One of the biggest reasons behind the lacklustre showings was the change to a 3-5-1-1 formation. When Alex McLeish tried this formation in 2018 as a way to get Andy Robertson and Kieran Tierney into the team, his side lost four of the five games, including away to Israel. Now Clarke has fallen into this trap based on Tierney’s performances in a back three for Arsenal. We don’t have the personnel for this formation and most play in a 4-2-3-1 or 4-3-3 system, which was Clarke’s success at Kilmarnock. Robertson, for example, is a full back who likes overlapping the left sided midfielder, not a wing back who’s job is to do both a full back and left wingers role. If Clarke doesn’t revert back to type, which showed signs of encouragement in the wins against Cyprus and Kazakhstan last November, then there is a big risk that Israel can take advantage of us once more.
Formations are one thing, but they will only work if players step up to the plate. Too many players have not been performing to the capabilities that got them into the squad in the first place, and that affected the teams performances in the last two games. There are decent players in our squad, particularly in midfield, and we can ill afford for them to go missing on Thursday night, and indeed the Nations League games against Slovakia and a Czech Republic.
Whilst we have an abundance of options for midfield, the problems up front remain the same. Lyndon Dykes done well in his first two caps last month and scored in the Czech Republic. However, he is not prolific and his two QPR goals since his £2million move from Livingston have both come from the penalty spot. Lawrence Shankland has only just returned from injury at Dundee United and has very little international exposure, whilst Oliver Burke has yet to get off the mark for his new club. Add to that Leigh Griffiths, who was in great form for Celtic prior to the original scheduled fixture, is still not fit for his club side, and Steven Naismith hasn’t kicked a ball with his clubs side not due to play until this midweek, and it really is a desperate situation in the striking department.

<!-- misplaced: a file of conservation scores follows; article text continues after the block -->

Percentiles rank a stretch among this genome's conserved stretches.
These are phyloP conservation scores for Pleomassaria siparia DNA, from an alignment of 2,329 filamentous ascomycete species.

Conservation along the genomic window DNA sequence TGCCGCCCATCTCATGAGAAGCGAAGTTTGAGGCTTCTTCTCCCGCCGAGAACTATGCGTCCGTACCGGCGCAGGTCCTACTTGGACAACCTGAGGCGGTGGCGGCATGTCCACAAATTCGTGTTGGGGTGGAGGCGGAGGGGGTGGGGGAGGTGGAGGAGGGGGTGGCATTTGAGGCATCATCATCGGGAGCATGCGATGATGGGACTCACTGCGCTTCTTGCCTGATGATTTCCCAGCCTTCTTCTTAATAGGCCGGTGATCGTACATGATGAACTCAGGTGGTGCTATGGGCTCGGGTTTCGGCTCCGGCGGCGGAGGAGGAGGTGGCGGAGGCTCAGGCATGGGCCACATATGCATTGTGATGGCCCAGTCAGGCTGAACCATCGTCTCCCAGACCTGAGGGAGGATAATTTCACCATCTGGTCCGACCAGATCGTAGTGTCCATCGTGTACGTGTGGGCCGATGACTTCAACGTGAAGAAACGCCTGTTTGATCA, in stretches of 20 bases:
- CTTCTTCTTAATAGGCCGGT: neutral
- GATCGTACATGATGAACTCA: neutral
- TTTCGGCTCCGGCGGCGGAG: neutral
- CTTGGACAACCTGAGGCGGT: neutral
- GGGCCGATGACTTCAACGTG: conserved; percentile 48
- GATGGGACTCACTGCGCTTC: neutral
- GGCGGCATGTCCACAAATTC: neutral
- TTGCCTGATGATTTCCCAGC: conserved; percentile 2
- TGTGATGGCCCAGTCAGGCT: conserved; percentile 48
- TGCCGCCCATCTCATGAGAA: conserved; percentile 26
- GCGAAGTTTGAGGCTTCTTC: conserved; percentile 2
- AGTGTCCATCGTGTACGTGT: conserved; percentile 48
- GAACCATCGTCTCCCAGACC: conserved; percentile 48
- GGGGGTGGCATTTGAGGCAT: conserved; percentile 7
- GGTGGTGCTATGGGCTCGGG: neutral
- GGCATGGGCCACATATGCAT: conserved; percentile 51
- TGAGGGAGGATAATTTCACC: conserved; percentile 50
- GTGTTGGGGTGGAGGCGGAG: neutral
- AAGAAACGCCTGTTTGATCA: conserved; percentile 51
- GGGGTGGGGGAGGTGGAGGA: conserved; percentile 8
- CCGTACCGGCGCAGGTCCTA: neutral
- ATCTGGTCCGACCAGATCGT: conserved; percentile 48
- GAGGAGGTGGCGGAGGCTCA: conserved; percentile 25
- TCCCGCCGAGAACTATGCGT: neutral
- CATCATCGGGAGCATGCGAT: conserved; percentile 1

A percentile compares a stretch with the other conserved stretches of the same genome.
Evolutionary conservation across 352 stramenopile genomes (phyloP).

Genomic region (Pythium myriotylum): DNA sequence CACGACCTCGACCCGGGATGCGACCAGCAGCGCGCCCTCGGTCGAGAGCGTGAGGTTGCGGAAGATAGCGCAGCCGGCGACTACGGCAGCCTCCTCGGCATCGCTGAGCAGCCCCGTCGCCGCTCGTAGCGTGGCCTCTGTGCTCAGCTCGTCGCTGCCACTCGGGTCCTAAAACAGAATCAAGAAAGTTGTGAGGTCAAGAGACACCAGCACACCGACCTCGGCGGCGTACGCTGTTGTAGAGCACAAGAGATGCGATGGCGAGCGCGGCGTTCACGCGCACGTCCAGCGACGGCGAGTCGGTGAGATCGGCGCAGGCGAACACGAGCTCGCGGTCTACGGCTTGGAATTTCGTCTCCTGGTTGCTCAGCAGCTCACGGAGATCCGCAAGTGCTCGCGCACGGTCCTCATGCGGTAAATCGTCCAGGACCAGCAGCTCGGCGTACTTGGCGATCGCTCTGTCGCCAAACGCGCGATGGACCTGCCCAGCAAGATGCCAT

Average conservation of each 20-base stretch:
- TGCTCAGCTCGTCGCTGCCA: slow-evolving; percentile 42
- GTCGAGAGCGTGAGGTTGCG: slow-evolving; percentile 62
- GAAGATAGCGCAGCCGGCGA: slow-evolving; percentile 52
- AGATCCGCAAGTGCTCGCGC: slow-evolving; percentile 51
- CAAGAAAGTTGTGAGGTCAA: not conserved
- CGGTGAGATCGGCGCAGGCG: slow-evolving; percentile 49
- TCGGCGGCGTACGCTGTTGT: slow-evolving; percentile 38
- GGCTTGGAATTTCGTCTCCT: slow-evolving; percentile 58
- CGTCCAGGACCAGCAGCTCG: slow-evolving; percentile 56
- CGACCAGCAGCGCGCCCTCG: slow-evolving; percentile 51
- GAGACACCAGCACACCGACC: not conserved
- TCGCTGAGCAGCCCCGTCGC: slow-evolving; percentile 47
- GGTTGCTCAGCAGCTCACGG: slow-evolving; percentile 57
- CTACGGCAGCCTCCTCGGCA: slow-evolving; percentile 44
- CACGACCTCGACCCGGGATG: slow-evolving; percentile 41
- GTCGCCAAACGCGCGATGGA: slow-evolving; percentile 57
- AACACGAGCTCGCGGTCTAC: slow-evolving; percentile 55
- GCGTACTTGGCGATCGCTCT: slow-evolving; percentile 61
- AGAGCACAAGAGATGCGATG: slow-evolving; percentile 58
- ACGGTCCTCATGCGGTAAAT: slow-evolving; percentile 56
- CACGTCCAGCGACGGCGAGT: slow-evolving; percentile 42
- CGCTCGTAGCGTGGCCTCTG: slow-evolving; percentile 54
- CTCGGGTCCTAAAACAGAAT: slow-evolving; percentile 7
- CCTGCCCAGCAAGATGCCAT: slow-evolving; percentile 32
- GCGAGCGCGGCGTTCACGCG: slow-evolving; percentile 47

In the case of Oli McBurnie, this is a man with a big point to prove. His withdrawal from the squad last month then appearing for his club side, Sheffield United, in a pre season friendly caused outrage amongst many Scotland fans already questioning his desire after a series of poor performances in the dark blue. Whilst it has since been proven that he was the victim of diabolical communication from the SFA and Steve Clarke for not providing the reasoning across the two days between his withdrawal and consequent friendly appearance, leaving everyone to find out via Sheffield United’s Twitter account, there is no doubt he needs to step up and prove to his critics that he is capable of performing at International level. The concern is that, at the time of writing, he has yet to score for his club side so far this season, so he’ll need to dig even deeper to start winning over the Tartan Army.
It’s been over six months since the Playoff Semi Final was meant to be played. A few factors have went against us, such as an in form Griffiths now out of the picture and no fans being able to get to Hampden. However, that should not deter from the fact that Scotland need to be motivated to get through this tie where much tougher opposition lies in Norway or Serbia.
There maybe a valid argument as to whether any international game should be played right now, but the fact is the schedule is there for everyone and the players will need to get on with it. Euro 2020 is a motivation for many reasons, mainly ending a long barren run without being at a major finals, and with two guaranteed games at Hampden there is an extra incentive to ensure we overcome the Israeli’s. Defeat will not only extend our tournament exile into the World Cup 2022 qualifiers, but the pressure will be on Steve Clarke to see if he will get a chance to lead us on the road to Qatar.